Copyright Trademark

Guest Post: Amul girl and her Filmi Avatars


Devika continues to churn out more posts looking into areas that we’ve not often covered on this blog! This is her 5th entry to our Fellowship and is yet another very interesting read. You can view her previous posts here.

Amul girl and her Filmi Avatars

Amul ads are known for their excellent depiction of some of the burning issues in the country and also for the movie spoofs that they create. Take for instance, ‘Buttermeez Dil’, the movie spoof of ‘Yeh Jawaani Hai Deewani’ (Other popular films which have been the subject of Amul ads include ‘Bhaag Milkha Bhaag’ and ‘Chennai Express’).

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The latest Amul poster to hit the billboards is the movie spoof of Aamir Khan-blockbuster ‘Dhoom 3’

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The Amul ad is a recreation of one of the posters of Dhoom 3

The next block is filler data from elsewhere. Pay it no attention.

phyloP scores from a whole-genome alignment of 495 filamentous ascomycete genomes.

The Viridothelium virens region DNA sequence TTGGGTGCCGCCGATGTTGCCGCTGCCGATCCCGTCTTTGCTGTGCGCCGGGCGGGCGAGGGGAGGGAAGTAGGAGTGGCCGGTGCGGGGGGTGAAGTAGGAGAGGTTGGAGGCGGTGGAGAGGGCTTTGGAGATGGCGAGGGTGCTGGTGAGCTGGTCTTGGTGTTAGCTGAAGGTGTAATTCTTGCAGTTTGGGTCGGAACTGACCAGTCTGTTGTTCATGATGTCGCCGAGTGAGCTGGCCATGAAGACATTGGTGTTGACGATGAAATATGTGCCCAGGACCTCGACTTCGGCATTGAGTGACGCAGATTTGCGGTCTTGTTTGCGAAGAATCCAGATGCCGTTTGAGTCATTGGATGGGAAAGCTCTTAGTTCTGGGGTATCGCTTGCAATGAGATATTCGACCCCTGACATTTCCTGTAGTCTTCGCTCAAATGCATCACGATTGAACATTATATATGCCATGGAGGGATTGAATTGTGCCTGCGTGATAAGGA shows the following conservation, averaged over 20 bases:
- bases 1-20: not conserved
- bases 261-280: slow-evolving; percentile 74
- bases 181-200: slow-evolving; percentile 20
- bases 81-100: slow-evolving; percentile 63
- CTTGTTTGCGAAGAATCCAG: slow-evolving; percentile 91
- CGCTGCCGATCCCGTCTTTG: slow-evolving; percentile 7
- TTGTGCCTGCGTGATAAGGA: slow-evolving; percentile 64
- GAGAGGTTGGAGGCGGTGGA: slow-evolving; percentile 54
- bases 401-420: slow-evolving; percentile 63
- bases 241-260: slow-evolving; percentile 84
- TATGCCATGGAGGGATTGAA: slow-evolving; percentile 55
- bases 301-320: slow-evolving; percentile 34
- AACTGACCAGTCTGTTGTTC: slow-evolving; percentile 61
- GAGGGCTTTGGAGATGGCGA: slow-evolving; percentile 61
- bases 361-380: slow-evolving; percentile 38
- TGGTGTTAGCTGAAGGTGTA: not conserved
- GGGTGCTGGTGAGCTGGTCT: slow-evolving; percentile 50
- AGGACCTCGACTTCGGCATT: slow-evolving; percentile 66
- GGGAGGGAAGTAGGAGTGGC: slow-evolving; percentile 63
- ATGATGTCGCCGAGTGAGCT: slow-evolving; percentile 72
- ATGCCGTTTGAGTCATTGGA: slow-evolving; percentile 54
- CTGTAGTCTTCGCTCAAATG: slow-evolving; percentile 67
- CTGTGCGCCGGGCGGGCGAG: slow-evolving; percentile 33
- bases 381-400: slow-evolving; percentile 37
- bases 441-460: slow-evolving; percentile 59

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Amul’s spoof ad depicts the Amul girl in the Kamli avatar of Katrina Kaif in Dhoom 3 and is endearing. Unlike the controversial Dhoom 3 movie spoof by AIB, the Amul ad has been received well; it does, however, make for an interesting discussion on whether the Amul ad can be considered a form of character merchandising (more specifically, ‘image merchandising’- where fictional characters are played by real life persons) and if this be the case, should Amul have sought a license from Yash Raj Films (the producers of Dhoom 3) or the actors, Katrina Kaif and Aamir Khan before depicting the characters of the film in its advertisement?